Why is Wild Game Meat Better (and So Dang Tasty)?
If you’re interested in learning to hunt, you’re probably also interested in adding more wild game food to your diet. It’s becoming quite the trend these days. More people these days are asking local butchers for different/unique cuts and sources of animal protein. You can even buy game meats from several distributors (though they’re not wild animals).
Sticking to the whole, “We did it before it was cool” mentality, hunters have been eating wild meat for thousands of years – way before it became trendy for restaurants to serve it. It may have started out as a necessity, but now most people choose to eat it for dietary reasons.
If you stick to a paleo diet or locavore diet, you have every reason to hunt your own food. First, wild game protein is healthier than most farmed proteins. If you prefer to eat local food, many animals can be hunted right down the road (in most locations). Plus, the physical nature of hunting is great exercise in itself.
That sounds great, right? Unfortunately, depending on where you live, how much you hunt, and how lucky you are in the field, it might be pretty hard to actually get 100% of your protein from wild game meat. But even if you supplement your overall meat consumption, you still get to enjoy some amazing wild game food and sustainable protein.
Why Wild Game Food?
Like I said above, wild game food is generally healthier for you. The table below compares the nutritional breakdown of similar cuts of meat between wild game animals and domestically farmed equivalents.
As you can see, wild game meat (especially venison meat) is higher in protein, vitamins, and minerals, while being lower in fat, calories, and sodium than domestic meats. You also don’t have to worry about any hormones or additives with wild game. While farm animals get fat off grain, wild animals have to survive on natural foods and escape predation.
This active lifestyle produces meat that is very lean. While that’s great, it can also screw people up. If you cook wild game food too long, it can really dry out. Some people claim wild game is too “gamey” for them to enjoy. But in almost all cases, that just means it wasn’t prepared or cooked the right way.
What I love about butchering wild game animals that I’ve hunted is that I can decide everything about it. If I want to keep lots of venison steaks or turn most of it into wild game sausage, I can do that myself. If I want to try some new wild game recipes using exotic cuts (e.g., shanks for osso buco, organ meat, etc.), I reserve them. When I want to make venison bone broth, I can easily just keep the bones instead of seeking them out from a butcher.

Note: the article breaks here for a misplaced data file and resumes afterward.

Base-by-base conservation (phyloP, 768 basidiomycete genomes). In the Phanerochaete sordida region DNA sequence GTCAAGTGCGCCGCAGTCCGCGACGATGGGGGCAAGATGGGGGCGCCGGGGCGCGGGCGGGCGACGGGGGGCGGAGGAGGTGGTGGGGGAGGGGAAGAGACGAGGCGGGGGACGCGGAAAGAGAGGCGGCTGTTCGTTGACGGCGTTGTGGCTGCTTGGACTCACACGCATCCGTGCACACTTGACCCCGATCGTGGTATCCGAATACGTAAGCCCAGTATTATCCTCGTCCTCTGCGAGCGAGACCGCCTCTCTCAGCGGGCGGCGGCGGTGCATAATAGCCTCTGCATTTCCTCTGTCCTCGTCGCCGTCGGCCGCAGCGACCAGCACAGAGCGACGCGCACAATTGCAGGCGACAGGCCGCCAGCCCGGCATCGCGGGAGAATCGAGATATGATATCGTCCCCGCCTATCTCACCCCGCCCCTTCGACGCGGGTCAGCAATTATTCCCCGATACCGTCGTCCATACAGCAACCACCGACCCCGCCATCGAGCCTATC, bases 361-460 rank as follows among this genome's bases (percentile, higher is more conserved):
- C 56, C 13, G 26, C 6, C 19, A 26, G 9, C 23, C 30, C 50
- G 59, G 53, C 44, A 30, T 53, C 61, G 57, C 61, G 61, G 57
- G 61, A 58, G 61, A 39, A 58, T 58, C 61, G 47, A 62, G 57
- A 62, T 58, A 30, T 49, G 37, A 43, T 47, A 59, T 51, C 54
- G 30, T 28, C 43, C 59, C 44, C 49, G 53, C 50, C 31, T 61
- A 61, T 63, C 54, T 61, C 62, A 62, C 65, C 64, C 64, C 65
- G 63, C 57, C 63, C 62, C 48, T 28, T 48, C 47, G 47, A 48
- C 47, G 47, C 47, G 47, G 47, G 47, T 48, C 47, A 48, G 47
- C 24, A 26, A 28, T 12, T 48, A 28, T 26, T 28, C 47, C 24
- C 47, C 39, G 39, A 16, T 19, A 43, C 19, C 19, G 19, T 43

Wild Game Food Ethics
Additionally, hunting your own wild game food is just more ethical in my opinion. I choose to eat meat because I like it and I feel crappy if I don’t eat it. And if I’m going to eat meat, I’d much rather be involved in the process of killing and butchering it. That way I know exactly where the meat came from, how the animal lived its life, and how it was processed from the field to my dinner table.
When I buy premium cuts of meat from the store, I have to pay through the nose to know even a fraction of that information for organic, free-range meat raised on ethical farms.
Other Health Benefits of Hunting
How else is wild game food healthier than store-bought domestic versions?
First, hunting can be very physically strenuous (if you want it to be). When you’re hunting elk in the mountains or chasing small game (like rabbits and ruffed grouse), you will walk many miles each day. You’ll also be carrying a hunting backpack and a weapon of some sort, increasing the difficulty. Sure, there are lazy people (just like anywhere else), that hunt animals with almost zero effort spent. But you can make hunting as physically challenging as you want.
Finally, there’s the mental aspect of hunting. Taking time off work and away from daily life allows you to de-stress and recharge, almost regardless of what you’re doing. But when you can spend it hiking in the great outdoors or sitting in a big oak tree watching the natural world go about its business, you get so much more than that. You can walk away from a hunting trip feeling sharper and more connected to the world than ever before.
Do you ever feel that way when you heroically swipe your credit card at the grocery store to buy a plastic-wrapped meat of unknown origin? I really doubt it.